COVID 19 has brought about sweeping changes to both the way we live and the way we do business. The New Zealand motor industry is on the cusp of partially reopen under Alert Level 3, with service workshops expected to be busy from the moment the alert status changes – recently announced as coming into effect from 11.59pm next Monday, 27 April – but with many restrictions and workarounds to uphold public health and safety. Dealers will soon find themselves in an environment where their face-to-face customer operations need re-evaluating.
To minimise disruption due to this sudden shift in business operations, dealerships will need to ensure they comply with to-be announced new health and safety measures, but equally importantly, increase the instance and quality of business they conduct remotely and virtually to manage the economic impact of the government’s measures.
Alongside the below advice, always follow the latest Ministry of Health guidelines to ensure your dealership adheres to the recommended hygiene and cleanliness standards, as these are liable to change as we return to regular work environments in the coming weeks and months.
Recommended general practices
Like many businesses, many customers will be wary of the health risks in conducting anything face-to-face. Aside from ensuring solid business practices around hygiene, keep in mind that overcoming customer fears is equally as important as marketing your safety protections.
No matter the changes to your business, lead by example. If you ask your team to take certain safety measures, abide by those measures yourself. You should also use this time to listen to your team, as many of them will have the same concerns as the general public around the economic downturn and its effects, so be aware that like your customers, your staff are also likely to be experiencing higher levels of stress. Anything you can additionally do to give your employees some level of comfort in their roles will help with both their productivity and overall wellbeing.
Minimise staff travel during these times wherever possible, and keep meetings as small as possible, in large or open spaces, whilst maintaining social distancing measures. If you have had to make any cuts to staffing, empathy and transparency are key. For anyone still based remotely, it is especially important to consider connecting on a regular basis via a medium such as video conferencing.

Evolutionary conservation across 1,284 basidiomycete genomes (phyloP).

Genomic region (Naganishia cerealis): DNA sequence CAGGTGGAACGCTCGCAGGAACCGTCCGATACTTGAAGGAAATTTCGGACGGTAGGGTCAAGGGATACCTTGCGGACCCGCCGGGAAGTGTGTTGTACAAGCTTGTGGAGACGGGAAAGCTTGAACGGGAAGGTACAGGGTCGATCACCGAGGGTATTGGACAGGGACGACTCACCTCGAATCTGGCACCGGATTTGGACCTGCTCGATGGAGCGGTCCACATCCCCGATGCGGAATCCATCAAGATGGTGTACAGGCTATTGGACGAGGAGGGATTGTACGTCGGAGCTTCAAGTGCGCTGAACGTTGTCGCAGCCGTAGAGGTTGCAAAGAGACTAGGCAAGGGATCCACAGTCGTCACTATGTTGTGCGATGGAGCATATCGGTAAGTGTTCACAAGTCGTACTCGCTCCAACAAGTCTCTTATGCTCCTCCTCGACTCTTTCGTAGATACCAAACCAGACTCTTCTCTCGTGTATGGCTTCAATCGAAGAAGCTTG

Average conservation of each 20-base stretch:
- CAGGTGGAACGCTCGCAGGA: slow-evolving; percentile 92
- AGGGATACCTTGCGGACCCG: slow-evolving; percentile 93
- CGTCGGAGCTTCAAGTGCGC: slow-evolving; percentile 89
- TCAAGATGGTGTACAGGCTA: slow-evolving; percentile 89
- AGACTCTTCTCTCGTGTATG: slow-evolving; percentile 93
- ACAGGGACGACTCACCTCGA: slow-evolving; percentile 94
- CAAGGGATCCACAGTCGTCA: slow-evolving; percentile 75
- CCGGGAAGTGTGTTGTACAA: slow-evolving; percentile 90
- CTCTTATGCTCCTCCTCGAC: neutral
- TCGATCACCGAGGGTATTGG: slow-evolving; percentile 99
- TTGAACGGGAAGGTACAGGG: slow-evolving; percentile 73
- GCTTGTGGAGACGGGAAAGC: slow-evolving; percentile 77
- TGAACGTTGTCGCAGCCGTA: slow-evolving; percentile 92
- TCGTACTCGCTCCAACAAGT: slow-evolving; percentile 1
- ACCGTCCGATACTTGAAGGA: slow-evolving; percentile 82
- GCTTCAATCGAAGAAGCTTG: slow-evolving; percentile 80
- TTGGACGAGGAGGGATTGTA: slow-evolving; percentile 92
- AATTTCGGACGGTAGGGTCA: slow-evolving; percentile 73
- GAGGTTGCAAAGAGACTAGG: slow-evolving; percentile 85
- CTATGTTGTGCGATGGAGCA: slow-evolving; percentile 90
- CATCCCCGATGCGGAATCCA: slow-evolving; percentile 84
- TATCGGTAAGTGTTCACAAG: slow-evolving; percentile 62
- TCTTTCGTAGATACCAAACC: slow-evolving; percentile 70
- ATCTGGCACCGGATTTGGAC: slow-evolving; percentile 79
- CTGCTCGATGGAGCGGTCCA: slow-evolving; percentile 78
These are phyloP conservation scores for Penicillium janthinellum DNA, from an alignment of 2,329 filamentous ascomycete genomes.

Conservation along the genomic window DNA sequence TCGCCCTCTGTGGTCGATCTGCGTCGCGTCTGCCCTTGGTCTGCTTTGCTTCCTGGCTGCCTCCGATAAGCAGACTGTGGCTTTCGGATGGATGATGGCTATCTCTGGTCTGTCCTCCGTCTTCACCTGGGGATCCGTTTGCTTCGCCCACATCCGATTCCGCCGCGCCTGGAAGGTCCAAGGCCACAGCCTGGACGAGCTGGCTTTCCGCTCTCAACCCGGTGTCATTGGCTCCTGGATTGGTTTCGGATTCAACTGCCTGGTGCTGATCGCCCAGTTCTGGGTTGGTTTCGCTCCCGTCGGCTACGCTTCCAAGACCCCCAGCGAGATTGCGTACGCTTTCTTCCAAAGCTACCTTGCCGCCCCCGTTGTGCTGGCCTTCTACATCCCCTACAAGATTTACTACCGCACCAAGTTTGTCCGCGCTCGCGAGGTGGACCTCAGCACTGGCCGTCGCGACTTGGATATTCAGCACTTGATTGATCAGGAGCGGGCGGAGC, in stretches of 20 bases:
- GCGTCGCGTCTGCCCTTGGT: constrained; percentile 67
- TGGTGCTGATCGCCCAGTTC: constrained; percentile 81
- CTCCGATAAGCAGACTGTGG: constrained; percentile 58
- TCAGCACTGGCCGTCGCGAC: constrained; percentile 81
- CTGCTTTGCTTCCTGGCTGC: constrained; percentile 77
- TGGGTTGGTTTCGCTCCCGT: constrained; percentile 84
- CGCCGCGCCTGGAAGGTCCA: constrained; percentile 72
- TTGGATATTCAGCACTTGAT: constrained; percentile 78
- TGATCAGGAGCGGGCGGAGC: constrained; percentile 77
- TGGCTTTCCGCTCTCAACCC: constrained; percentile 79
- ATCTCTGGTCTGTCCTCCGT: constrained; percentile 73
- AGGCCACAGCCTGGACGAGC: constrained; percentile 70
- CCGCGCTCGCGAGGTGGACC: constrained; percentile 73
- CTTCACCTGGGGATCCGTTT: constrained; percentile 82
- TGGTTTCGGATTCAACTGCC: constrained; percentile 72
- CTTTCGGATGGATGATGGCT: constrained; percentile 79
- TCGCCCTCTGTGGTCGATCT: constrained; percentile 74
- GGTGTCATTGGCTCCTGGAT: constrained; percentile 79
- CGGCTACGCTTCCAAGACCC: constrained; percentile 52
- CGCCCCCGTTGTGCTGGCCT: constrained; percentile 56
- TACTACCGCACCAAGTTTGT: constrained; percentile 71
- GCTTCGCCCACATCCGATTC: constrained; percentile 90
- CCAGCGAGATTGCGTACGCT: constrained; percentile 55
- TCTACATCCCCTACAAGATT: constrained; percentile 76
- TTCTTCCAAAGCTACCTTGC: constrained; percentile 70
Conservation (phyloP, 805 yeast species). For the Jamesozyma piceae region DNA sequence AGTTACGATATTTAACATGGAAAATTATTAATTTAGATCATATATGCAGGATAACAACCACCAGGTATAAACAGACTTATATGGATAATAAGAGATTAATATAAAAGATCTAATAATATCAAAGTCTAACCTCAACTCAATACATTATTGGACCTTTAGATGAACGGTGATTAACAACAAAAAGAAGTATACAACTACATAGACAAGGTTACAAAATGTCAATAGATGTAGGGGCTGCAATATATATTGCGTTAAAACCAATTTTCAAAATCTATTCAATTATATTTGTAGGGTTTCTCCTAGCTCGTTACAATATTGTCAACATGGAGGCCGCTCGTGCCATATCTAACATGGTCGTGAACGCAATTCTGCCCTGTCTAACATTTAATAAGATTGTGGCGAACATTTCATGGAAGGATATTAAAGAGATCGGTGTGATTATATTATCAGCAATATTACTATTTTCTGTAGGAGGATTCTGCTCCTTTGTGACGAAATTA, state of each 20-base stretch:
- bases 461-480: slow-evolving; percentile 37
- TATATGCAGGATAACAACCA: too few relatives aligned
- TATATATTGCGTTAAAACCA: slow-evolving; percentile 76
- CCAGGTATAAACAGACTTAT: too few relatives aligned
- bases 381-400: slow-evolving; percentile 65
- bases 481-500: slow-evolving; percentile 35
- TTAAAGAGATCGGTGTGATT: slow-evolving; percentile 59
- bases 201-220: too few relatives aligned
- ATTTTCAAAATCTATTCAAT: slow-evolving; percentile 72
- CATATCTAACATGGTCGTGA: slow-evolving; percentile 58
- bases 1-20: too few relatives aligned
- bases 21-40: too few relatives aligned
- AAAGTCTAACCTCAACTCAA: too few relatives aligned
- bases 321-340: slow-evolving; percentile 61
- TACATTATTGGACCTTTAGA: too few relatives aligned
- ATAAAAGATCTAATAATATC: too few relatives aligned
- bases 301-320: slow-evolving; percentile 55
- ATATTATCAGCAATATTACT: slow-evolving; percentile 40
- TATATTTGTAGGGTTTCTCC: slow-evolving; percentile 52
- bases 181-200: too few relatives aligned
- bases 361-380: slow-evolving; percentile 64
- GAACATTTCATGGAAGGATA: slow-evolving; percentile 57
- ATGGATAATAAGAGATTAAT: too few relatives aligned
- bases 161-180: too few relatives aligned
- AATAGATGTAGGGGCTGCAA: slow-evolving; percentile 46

Find out if your OEM offers programs to help customers who may be suffering financial hardships because of this pandemic, yet still need to buy a car or make payments. Many OEMs and captive finance companies have initiated programs to assist – or are rumoured to do so shortly. You can integrate these OEM resources into your messaging to alert both new and existing your customers about their options.
Most importantly, keep yourselves, your team, families and customers safe through adhering to as many of these measures as you possibly can.
The service booking bounce-back
Dealership service operations are important for those people who need their vehicles for necessities such as work, healthcare and grocery shopping. As we decrease through the alert levels, there is likely to be a sharp influx of these types of service bookings, built up from the alert level 4 ‘lockdown’ period.
Importantly, cleanliness remains critical even when we move out of lockdown as every vehicle is a ‘hotspot’: each is an enclosed space that can travel and carry germs from one place to another. Ensure your dealership practises the recommended cleaning and disinfecting procedures, and ensure you mandate (and maintain) social distancing with customers at all times.
Consider implementing some of the below ideas in your service department:
- Emailing customers to let them know you are open for service, and that:
- you have implemented the recommended hygiene and cleanliness procedures;
- you have processes to minimise human contact and exposure throughout their repair and maintenance; and
- let them know if you have suspended loan car initiatives, or closed customer facilities such as lounge areas
- Allowing them to schedule service appointments online
- Expanding service hours with additional shifts
- Providing pick-up and delivery options for customer vehicles
- Updating your website and any business listings with the relevant information, particularly around extended business hours and important changes to procedures;
- Providing customers with a video of your complimentary multipoint (or similar) inspection/s;
- Phoning, texting or emailing customers to discuss proposed work and gain approval prior to commencement, promoting transparency;
- Processing credit card payments electronically, remembering to follow hygiene procedures if any payment needs to be taken in-dealership;
- Cleaning the interior of vehicles focusing on touchpoints such as handles, steering wheel, multimedia controls, gearstick, glovebox, etc;
- Wearing gloves when both picking up and returning vehicles; and
- Returning invoices, receipts and disinfected keys in a bag to the customer.